Cybersecurity for a Remote Workforce


Coronavirus (COVID-19) has prompted a rush by many organizations to a remote working environment. This alert outlines key security considerations for remote work, plus some resources. As the crisis ebbs, this abrupt expansion of remote work will likely produce many positive workplace changes. In the meantime, opportunists search for vulnerabilities to exploit, and remote work needs to be as secure as possible.

SANS, a non-profit security-awareness organization, recently issued a five-point handout for employees about to work at home. By far, the greatest threats are phishing and other social engineering methods aimed at employees worried about COVID-19. One successful link mimics a COVID-19 tracking map.[1] Coronavirus-related domains are currently 50% more likely to be malicious than other domains.[2] Homeland Security (DHS) reminds users to "[e]xercise caution in handling any email with a COVID-19-related subject line, attachment or hyperlink, and be wary of social media pleas, texts or calls related to COVID-19."[3]

The Cybersecurity and Infrastructure Security Agency (CISA) of DHS just issued a list of insights for executives seeking to implement a remote workplace. It suggests strategies to protect infrastructure, supply chains and data from attack in a remote environment.

Organizations with remote workers should consider these specific measures:

  • Establish clear rules for remote work, and change existing policies as needed.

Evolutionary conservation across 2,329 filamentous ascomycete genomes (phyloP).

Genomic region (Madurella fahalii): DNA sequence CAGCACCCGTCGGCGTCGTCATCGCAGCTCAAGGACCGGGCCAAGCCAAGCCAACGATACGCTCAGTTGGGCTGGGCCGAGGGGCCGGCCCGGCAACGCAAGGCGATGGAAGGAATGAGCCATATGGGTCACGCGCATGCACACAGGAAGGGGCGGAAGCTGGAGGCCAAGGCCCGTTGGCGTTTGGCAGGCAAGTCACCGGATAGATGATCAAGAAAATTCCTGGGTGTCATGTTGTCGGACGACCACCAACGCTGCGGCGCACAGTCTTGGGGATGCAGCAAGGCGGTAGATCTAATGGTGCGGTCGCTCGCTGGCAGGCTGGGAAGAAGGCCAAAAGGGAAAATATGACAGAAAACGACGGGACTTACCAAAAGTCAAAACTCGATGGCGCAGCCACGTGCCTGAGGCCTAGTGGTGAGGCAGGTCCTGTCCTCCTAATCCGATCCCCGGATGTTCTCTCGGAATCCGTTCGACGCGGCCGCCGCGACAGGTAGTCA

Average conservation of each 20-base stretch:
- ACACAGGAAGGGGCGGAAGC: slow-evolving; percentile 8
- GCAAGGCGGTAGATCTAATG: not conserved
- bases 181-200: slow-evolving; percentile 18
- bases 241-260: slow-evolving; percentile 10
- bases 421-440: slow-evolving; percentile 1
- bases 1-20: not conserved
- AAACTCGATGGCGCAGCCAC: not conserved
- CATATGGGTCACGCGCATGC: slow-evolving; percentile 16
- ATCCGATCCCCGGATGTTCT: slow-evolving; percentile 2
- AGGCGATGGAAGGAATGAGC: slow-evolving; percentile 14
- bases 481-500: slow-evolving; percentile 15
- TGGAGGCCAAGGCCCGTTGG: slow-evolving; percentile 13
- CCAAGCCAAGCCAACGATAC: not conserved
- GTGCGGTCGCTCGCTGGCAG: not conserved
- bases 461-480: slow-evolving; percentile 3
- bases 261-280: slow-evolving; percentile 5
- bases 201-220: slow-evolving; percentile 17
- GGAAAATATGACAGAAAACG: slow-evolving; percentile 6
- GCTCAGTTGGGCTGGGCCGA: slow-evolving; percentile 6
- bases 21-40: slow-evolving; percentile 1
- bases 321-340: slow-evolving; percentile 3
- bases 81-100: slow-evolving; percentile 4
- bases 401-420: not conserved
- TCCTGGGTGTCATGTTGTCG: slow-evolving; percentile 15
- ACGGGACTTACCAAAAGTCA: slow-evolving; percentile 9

• Use a Virtual Private Network (VPN) for network access.
  • Check VPN logs for irregular usage patterns indicating compromised accounts.
  • Impose multifactor authentication.
  • Survey employees on their home wifi networks and explain how to secure them.
  • Adopt a mobile device management (MDM) app for connected personal devices, allowing for tracking, shutdown and remote wiping of data as necessary.
  • Employ good computer hygiene.
    • Encrypt hard drives, devices, data as possible and feasible.
    • Patch software and keep antivirus protections up to date.
    • Require (and force periodic changes to) strong passwords.
    • Limit user privileges and credentials, especially to sensitive data.
    • Utilize automatic lockouts and screensavers to keep family out.
    • Prohibit the use of flashdrives and other external storage devices.
    • Preclude use of personal email or cloud accounts (g, Dropbox/iCloud) for company information.

These measures address existential threats to a business. Ransomware remains a potential gamebreaker for companies already stretched to the limit by the COVID-19 pandemic. On March 14, 2020, for example, the Champaign-Urbana Public Health District paid a $350,000 ransom to retrieve its files. “We believe hackers target organizations when they are most vulnerable. With the current Covid-19 outbreak we didn’t waste any time,” the District’s HR Director told the Wall St. Journal.[4] A company should separate, or “gap” its backups so that malware in its network cannot reach it.

Companies should have in place up-to-date Business Continuity, Disaster Recovery and Incident Response plans. If not, our cybersecurity team of attorneys can create, revise or help practice (“tabletop”) them. We also help businesses comply with the growing number of new obligations from data privacy and security laws in California, New York, Massachusetts and other states and countries.

The coronavirus pandemic has imposed massive changes to the workplace and the global economy. By utilizing appropriate cybersecurity measures, an organization can focus on its core business operations and prepare for a future that will undoubtedly include more remote work.

For more information, contact Tedrick Housh or Michael Cohen from our Global Privacy, Cybersecurity & Data Protection team or your Lathrop GPM attorney.

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